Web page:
Without actually criticizing procedures for handling assets seized in drug-related arrests, auditors told Juab County commissioners this week that county officials should keep more detailed records in the future.

The commissioners asked the Provo auditing firm of Hawkins, Borup and Cloward to design a plan for dealing with seized assets after Commissioner Richard Brough raised questions about current procedures.However, auditors found no wrongdoing and merely suggested ways the seized assets could be better documented in the future. The policy designed by the auditing firm was accepted by commissioners as policy.

Auditors Denton Alexander and Dave Cloward explained to commissioners that the monitoring of seized assets is relatively new and procedures are still evolving. The problem of drug-related seizures has reached a high point only in the past coupleof years, he said, with the acceleration of drug arrests in the state.

Alexander said the county sheriff records of destroyed controlled substances were not sufficiently detailed. "We recommend (detailing) every instance of controlled substances destroyed, with specific reference to the cases involved. This rec-ord would be attested to by at least two of the officers involved and pres-ent at the site of the destruction."

Types and quantities of drugs destroyed needed to be filed with the cases, he said.

Juab County Sheriff Dave Carter said the controlled substances destroyed actually came before the dates of the random sample.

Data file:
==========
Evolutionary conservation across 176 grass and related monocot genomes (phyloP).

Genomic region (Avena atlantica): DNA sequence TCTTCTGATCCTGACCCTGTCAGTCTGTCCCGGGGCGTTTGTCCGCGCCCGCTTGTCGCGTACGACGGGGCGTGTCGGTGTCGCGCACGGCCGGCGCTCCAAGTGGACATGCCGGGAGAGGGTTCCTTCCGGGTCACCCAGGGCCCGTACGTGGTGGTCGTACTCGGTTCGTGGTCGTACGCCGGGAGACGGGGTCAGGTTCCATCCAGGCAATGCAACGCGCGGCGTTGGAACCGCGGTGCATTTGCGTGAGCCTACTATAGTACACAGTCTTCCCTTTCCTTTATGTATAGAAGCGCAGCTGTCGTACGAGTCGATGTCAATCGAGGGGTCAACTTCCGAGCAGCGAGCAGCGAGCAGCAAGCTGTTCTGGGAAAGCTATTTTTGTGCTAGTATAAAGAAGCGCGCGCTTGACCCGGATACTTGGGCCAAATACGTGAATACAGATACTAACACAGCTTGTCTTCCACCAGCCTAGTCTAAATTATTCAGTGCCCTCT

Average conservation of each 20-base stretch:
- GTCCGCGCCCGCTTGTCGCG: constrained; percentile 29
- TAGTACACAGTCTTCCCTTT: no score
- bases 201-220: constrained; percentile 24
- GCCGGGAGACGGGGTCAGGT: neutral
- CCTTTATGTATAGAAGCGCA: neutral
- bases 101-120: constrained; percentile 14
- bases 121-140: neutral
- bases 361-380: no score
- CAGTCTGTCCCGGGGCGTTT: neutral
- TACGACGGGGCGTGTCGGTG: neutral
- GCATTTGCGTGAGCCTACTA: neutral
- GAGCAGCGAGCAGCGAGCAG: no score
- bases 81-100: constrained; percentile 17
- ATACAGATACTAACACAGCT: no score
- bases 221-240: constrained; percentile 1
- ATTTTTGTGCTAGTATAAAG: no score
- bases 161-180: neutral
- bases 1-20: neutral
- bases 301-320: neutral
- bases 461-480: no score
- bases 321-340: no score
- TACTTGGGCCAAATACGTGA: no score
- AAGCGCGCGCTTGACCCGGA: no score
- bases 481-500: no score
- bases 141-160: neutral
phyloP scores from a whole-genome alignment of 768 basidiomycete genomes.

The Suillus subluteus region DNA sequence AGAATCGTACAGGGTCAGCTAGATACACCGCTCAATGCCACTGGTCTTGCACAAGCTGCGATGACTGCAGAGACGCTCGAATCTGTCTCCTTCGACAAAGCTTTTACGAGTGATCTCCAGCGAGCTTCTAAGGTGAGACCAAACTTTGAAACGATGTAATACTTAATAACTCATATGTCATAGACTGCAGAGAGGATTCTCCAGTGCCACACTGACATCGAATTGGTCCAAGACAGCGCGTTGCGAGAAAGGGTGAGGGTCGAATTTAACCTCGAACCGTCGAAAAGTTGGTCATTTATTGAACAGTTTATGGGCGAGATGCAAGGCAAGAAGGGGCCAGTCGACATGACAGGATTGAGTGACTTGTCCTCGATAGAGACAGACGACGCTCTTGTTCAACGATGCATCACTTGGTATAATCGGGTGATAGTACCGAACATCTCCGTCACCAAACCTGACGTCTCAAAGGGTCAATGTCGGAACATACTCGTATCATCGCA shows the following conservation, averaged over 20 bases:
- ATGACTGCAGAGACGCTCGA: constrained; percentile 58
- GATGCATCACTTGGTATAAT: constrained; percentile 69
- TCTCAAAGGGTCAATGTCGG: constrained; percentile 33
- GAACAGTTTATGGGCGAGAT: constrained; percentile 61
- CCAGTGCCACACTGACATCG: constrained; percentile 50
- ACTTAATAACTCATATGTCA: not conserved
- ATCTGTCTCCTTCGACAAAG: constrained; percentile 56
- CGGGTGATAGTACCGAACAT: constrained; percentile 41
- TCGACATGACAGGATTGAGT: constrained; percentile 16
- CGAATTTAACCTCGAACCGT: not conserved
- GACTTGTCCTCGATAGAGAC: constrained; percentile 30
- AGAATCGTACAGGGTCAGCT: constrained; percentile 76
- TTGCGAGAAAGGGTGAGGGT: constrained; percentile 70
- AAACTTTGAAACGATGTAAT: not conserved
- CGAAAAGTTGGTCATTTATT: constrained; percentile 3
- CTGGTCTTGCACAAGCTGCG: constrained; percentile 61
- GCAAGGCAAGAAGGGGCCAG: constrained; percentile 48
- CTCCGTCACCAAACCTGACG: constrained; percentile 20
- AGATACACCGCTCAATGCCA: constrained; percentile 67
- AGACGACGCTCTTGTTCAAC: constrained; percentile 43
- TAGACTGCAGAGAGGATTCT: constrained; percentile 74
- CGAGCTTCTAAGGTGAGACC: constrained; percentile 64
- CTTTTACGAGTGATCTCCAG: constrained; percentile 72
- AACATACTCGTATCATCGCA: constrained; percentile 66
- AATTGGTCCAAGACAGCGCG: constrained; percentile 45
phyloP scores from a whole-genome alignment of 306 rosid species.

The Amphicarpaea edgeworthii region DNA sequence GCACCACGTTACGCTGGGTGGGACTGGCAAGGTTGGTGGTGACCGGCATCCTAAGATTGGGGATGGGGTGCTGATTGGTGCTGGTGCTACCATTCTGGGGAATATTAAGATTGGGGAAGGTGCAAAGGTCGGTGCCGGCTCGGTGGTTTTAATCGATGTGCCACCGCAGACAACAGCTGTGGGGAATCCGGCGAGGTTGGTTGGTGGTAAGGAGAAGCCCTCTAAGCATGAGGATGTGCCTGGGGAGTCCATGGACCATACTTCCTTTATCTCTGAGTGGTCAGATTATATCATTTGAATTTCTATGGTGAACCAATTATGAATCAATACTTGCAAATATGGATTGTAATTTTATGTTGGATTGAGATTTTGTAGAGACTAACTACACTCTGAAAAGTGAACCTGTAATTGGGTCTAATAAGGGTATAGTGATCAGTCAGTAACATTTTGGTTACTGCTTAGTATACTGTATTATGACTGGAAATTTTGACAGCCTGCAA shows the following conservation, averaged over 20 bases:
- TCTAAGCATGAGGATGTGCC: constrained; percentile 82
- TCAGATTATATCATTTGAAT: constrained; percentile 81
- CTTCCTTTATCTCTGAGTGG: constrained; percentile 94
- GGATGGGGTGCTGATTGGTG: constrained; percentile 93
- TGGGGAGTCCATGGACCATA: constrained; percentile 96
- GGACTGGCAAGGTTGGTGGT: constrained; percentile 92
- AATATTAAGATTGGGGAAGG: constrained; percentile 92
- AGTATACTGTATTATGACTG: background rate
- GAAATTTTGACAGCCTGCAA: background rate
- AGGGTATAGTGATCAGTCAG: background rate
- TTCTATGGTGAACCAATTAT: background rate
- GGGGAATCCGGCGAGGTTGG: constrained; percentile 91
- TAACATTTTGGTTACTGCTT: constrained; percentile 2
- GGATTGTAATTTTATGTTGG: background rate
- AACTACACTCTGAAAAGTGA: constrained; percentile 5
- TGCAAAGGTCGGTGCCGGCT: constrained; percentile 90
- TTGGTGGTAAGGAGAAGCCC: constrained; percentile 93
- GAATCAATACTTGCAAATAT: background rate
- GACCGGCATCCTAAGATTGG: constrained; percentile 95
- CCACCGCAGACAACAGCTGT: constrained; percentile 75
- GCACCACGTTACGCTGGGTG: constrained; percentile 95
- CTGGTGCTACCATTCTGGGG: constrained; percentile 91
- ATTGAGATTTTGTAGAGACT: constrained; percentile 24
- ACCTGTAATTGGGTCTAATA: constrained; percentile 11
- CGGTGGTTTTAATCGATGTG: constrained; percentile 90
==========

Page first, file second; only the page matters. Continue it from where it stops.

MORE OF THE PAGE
Carter did keep records, but they were not detailed enough to please auditors, he said. "We do have documentation," he said.

Alexander prepared a form for use by the county in keeping track of the seized assets. The form will help establish a clear audit trail, said Alexander. Seized assets in the county, including those transferred to the county by the Utah Highway Patrol, should be recorded on a form.

As a result of the testing, said Alexander, "nothing came to our attention to indicate inappropriate handling of the related assets. For each asset selected, we found documentation of property disposition or we physically verified that the asset was still being held by the county."

"Because the procedures noted above do not constitute an audit made in accordance with generally accepted auditing standards, we do not express an opinion on any of the items or areas of internal control referred to above," Alexander read from his report.

Several of the items suggested were already being done, said Alexander. The report included all items so it would be a comprehensive policy.

Commissioners called for the review because an auditor, apparently during conversations with workers at the Department of Public Safety, came away with the impression that there had been discrepancies in the county sheriff's office.

Public Safety Commissioner Brent Bodrero then met with commissioners to clear up the question. Bodereo told commissioners a captain under him had made the comment concerning the discrepancies. But the captain had not meant to imply there had been mishandling of items, but rather that there was a controversy and that controversy had to do with the relations between law enforcement and the commission, Bodrero said.

Commissioner Jim Garrett said he would never have agreed to the review by auditors if the misunderstanding had not occurred.